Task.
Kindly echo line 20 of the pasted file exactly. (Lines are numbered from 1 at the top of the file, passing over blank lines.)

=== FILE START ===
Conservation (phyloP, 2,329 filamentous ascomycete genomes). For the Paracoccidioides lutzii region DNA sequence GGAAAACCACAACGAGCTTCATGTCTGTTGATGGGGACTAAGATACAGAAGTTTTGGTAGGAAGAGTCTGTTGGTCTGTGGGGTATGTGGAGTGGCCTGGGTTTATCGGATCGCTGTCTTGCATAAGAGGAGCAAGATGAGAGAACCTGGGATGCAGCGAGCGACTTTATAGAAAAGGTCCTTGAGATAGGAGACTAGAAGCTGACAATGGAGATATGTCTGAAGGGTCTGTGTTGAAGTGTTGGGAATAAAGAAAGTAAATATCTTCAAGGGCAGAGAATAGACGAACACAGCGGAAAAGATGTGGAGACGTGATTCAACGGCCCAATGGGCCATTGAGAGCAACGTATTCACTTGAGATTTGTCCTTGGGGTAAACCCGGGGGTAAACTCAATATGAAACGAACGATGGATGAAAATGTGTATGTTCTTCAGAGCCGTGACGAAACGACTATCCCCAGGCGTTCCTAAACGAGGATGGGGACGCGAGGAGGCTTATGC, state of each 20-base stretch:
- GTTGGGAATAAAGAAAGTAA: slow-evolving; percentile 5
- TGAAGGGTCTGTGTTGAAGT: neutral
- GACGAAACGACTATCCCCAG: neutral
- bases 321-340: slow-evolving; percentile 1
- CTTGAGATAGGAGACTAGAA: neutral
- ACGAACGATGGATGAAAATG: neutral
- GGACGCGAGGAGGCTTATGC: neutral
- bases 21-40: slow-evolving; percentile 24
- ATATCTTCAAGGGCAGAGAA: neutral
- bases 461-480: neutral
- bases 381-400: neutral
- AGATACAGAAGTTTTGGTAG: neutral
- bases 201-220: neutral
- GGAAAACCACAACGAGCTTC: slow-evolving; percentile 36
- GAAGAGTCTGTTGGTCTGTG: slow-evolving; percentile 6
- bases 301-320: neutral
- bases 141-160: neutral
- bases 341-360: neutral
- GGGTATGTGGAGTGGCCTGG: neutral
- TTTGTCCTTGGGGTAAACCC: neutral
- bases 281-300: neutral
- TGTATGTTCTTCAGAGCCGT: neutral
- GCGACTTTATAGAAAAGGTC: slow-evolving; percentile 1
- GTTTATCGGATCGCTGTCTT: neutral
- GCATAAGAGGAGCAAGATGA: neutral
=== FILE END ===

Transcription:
- GGGTATGTGGAGTGGCCTGG: neutral